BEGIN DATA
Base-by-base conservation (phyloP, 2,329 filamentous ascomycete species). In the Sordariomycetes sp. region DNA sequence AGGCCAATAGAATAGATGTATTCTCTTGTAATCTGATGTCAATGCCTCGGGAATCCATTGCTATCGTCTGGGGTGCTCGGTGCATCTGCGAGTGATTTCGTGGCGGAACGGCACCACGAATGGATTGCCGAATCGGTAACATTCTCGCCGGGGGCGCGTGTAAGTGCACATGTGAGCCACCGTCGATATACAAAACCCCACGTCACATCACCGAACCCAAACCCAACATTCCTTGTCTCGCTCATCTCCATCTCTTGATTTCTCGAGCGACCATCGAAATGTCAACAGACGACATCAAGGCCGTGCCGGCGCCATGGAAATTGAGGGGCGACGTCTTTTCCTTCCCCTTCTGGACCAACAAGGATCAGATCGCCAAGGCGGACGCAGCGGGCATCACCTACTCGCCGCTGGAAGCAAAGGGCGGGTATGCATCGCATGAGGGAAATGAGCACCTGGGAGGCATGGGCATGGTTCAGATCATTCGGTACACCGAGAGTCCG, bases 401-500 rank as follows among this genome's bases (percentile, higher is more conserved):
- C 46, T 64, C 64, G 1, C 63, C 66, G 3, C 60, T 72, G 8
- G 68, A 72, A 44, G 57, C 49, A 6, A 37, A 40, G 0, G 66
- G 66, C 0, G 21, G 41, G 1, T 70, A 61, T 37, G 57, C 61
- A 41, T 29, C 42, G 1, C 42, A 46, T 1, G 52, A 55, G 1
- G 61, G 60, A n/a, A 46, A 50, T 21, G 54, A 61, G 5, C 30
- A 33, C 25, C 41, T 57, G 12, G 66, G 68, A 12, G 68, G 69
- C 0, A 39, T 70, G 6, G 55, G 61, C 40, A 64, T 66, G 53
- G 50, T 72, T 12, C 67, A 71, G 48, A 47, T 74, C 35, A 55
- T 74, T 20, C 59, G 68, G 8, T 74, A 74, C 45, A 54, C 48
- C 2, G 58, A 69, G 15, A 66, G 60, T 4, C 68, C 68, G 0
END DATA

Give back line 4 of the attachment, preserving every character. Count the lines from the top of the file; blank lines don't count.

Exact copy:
- G 66, C 0, G 21, G 41, G 1, T 70, A 61, T 37, G 57, C 61